Showing Compassion in ‘Witch City’
In the proudly self-proclaimed “Witch City” of Salem, Massachusetts, the Halloween season and the occult are marketing gold for opportunistic shop owners and serious neo-pagans alike.
But it’s not just true witches and warlocks who are among the tens of thousands of costumed tourists trekking this northern New England town’s Essex Street in October. So are adherents of Remix Church, an Assemblies of God congregation pastored by Guy and Tana Miller.
Remix Church is focused on caring outreach rather than confrontation in the unique, periodically bizarre, city on the north shore of Massachusetts Bay.
“We welcome people, no matter what costume they have on,” Tana says.
Remix Church’s approach — rather than the hellfire and damnation shouts of some street preachers directed at Salem’s Wiccan practitioners during yearly Halloween events — is to offer hot chocolate and coffee to chilled revelers, to engage in board games at tables, to freshen smartphones at a bank of charging stations, or just to engage in friendly conversation.
Remix, a Church Multiplication Network congregation planted six years ago by Calvary Christian Church in Lynnfield, Massachusetts, has a prime location for its gentle, yet effective outreach. It is attached to the Witch City Mall, the epicenter of Salem’s monthlong Festival of the Dead, annual Psychic Fair and Witchcraft Expo, and similar events every October.
Remix Church also is a mere 150 yards away from Salem’s Witch Museum, and just half a mile away from the world headquarters of the Satanic Temple.
Consequently, the Millers acknowledge Salem can be a tough environment to share Christ, at least in traditional evangelical ways.
Despite its 17th century Puritan roots, the 43,100 residents of Salem today are hardly resolute heirs of that Christian faith legacy. Known not only for its celebration of the occult, but liberal social and cultural leanings, the city reflects Massachusetts’ standing as least religiously observant state, according to Pew Research.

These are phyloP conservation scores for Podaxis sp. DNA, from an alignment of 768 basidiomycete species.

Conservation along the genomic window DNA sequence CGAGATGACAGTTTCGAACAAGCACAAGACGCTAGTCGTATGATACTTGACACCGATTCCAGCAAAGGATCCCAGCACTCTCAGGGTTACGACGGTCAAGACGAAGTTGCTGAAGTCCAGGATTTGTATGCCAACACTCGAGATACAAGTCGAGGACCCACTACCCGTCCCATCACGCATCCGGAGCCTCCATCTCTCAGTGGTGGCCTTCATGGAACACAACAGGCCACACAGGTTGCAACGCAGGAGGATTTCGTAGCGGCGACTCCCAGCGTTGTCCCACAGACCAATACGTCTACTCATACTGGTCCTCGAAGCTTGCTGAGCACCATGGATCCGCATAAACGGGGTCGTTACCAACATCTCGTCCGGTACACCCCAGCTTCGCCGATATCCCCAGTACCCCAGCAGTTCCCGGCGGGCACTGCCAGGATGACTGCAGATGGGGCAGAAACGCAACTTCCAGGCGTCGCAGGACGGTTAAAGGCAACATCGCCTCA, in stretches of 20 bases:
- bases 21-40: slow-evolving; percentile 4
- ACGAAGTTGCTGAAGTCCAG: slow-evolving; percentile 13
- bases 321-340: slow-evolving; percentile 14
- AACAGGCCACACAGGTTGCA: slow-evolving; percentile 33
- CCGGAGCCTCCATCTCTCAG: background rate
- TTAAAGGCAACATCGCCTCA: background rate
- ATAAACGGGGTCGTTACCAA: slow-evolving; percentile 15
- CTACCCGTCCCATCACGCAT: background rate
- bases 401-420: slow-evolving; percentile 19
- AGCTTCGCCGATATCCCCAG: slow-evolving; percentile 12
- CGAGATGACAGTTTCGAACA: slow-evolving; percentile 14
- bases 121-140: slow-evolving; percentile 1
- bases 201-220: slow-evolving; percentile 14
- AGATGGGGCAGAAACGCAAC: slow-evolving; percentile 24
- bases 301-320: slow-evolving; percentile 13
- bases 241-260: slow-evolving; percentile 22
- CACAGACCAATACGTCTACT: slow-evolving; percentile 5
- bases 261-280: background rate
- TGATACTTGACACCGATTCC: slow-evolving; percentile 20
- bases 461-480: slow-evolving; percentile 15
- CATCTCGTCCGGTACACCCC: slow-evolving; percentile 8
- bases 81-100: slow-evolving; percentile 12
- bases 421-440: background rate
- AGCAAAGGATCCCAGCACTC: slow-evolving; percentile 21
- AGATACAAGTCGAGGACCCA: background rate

Still, it is the specter of witchcraft, first made infamous by Salem’s historic 1692 trials of alleged practitioners, that continues to hover over the community today. Perhaps the largest part of that representation is due to tourism marketing and mass media hype. However, there is indeed an aura of the dark arts over the area that has figured into much cinematic and literary lore, especially before Halloween.
“Everything changes overnight in October, overnight,” Guy says. “Then, we definitely are infused with all manner of witchcraft, psychic activity, tarot card readers, and just lots of ‘different’ kinds of people.”
Out-of-town Christian visitors to Salem often report sensing spiritual oppression upon arrival, the Millers concede. Those perceptions aren’t to be dismissed wholesale as just imaginative excess, according to the Millers.
“We have awakened in the middle of the night, especially in October, and felt demonic oppression,” Tana says. “We just wake up and pray through it.”
Such observations, Guy believes, likely are due as much to the region’s more general anti-Christian mindset, rather than witchcraft specifically.
“Those other elements carry the notion that the Church and God are enemies of the culture,” he says.
The Millers served for 13 years at Calvary Christian Center as associates under Pastor Tim P. Schmidt. When the Millers arrived in Salem in 2012, the city had been without a lasting AG church for more than 40 years.
“Salem is a graveyard of gospel-teaching churches,” Guy says.
Both ordained ministers now in their 50s, the Millers have made it a point to get involved in Salem’s civic activities. Guy joined the city’s Haunted Happenings Committee and Tana serves on the Witch City Mall Committee. Those associations helped Remix build bridges, respect, and friendships.
“We decided when we came here that we didn’t want to be known for what we are ‘against,’ but to be known for what we love: God, people, and Salem,” Guy says.
That can even mean reaching out to someone like Christian Day, a controversial, self-defined warlock with an international following. Day visited on Halloween, and while some pastors preferred to keep their distance, Miller introduced himself.
“I think Jesus would shake everyone’s hand, regardless,” Guy says. “Everybody deserves respect, everybody deserves love, and everybody deserves to have their story heard. If you aren’t willing to hear someone’s story, I really don’t know what you are doing in the ministry.”